Seeking to moderate rising premiums for health plans offered by small employers, a state commission raised yesterday the costs to employees for many prescription drugs covered by such plans.
"There's no easy way out of this," said Dr. Donald E. Wilson, chairman of the Health Care Access and Cost Commission. "Everybody's going to end up with higher premiums or higher out-of-pocket costs -- or with no insurance at all."
Under the law creating the commission and giving it the power to regulate small-employer health plans, average premiums cannot exceed 12 percent of the average wage in Maryland. When costs approach the ceiling, as they have been projected to do, the commission has to trim benefits.
Concerned that higher premiums would push some employers to drop health insurance altogether, the commission also rejected proposals to include additional benefits, such as coverage of smoking-cessation programs.
"This is one of the most agonizing things I've participated in," said commission member Ernest Crofoot as the panel considered the suggested benefits. "All these things are good things, but there aren't the bucks there to pay for them."
As part of the effort to moderate premium increases, the commission voted to switch from a $15 co-payment for all types of prescriptions to a three-tier system, with co-payments of $15 for generic drugs, $20 for "preferred" name-brand drugs and $30 for all other prescriptions.
Nearly half a million Marylanders are covered under the small-employer policies. Insurers who offer the small-employer policies must include the standard benefits, but can offer coverage in an HMO plan, point-of-service (HMO with some out-of-network benefits), preferred provider plan (members must stay in the network, but without HMO "gatekeeper" requirements) or traditional indemnity plan.
The Health Care Access and Cost Commission also voted yesterday to increase deductibles for the preferred-provider plans, which cover about 150,000 Marylanders.
Individual deductibles -- for all coverage -- will increase to $600 from $500, and the family deductible increases to $1,200 from $1,000.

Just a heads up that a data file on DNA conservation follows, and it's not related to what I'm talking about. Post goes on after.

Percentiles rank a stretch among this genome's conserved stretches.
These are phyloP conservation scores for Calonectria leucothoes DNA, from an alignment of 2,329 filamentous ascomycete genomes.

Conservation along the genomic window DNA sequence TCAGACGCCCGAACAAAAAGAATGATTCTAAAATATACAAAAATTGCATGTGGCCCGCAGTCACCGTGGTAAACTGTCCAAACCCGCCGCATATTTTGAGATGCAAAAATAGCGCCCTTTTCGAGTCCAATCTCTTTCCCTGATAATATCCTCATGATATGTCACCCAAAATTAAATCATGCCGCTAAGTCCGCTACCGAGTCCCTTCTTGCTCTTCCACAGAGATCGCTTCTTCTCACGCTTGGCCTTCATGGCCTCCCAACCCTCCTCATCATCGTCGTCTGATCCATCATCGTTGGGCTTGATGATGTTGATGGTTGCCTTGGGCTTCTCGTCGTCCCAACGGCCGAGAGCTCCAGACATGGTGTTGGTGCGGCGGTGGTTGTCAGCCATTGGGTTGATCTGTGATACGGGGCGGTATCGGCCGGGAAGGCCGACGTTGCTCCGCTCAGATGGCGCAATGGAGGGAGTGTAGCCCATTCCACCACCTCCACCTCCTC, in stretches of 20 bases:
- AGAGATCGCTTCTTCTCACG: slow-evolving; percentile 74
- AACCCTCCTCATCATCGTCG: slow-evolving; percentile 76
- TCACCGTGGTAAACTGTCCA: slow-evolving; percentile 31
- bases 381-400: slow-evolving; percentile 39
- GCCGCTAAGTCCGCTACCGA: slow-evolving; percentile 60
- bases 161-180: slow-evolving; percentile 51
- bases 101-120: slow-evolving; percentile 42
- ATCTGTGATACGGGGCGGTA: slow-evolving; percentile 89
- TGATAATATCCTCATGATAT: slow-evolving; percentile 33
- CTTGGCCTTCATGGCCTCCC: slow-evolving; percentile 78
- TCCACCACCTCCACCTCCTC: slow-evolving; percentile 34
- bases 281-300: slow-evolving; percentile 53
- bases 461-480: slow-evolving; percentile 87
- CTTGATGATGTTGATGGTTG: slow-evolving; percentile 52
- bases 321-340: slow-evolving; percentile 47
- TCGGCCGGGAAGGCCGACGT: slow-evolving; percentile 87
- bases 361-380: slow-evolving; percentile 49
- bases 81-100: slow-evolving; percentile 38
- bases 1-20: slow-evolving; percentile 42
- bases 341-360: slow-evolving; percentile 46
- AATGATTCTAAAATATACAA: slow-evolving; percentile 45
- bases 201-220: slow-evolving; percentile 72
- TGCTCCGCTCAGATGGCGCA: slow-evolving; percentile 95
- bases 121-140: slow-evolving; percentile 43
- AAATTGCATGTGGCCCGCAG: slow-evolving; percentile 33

The commission is expecting premium increases ranging from 6 percent for HMO coverage to 10.5 percent for indemnity policies this year, and from 7 percent for HMOs to 14 percent for indemnity plans next year.
Without the increases in deductibles and co-payments, the commission projected premiums next year would reach about 92 percent of the ceiling -- up from the current 84 percent.
"By acting now" on deductibles and co-payments, said commission Executive Director John M. Colmers, "we're anticipating that there are going to be problems in the future, and the steps we would have to take next year or two years from now would not have to be as drastic."
State regulation of the small-employer market began in 1994, in an attempt to make insurance more affordable for small companies and reduce the number of uninsured. The commission considers the effort successful, as the number of people covered by the plan has grown from 402,000 in 1995 to 489,000 last year.
Actuaries projected that the increased pharmacy co-payments would reduce premiums by about 2 percent below what they would otherwise have been, and increasing the preferred-provider deductible would save about 1 percent.
The three-tier pharmacy is also being adopted by insurers for many large-employer health plans. Prescription costs are the most rapidly increasing component of health-care inflation, with some insurers experiencing 20 percent increases this year.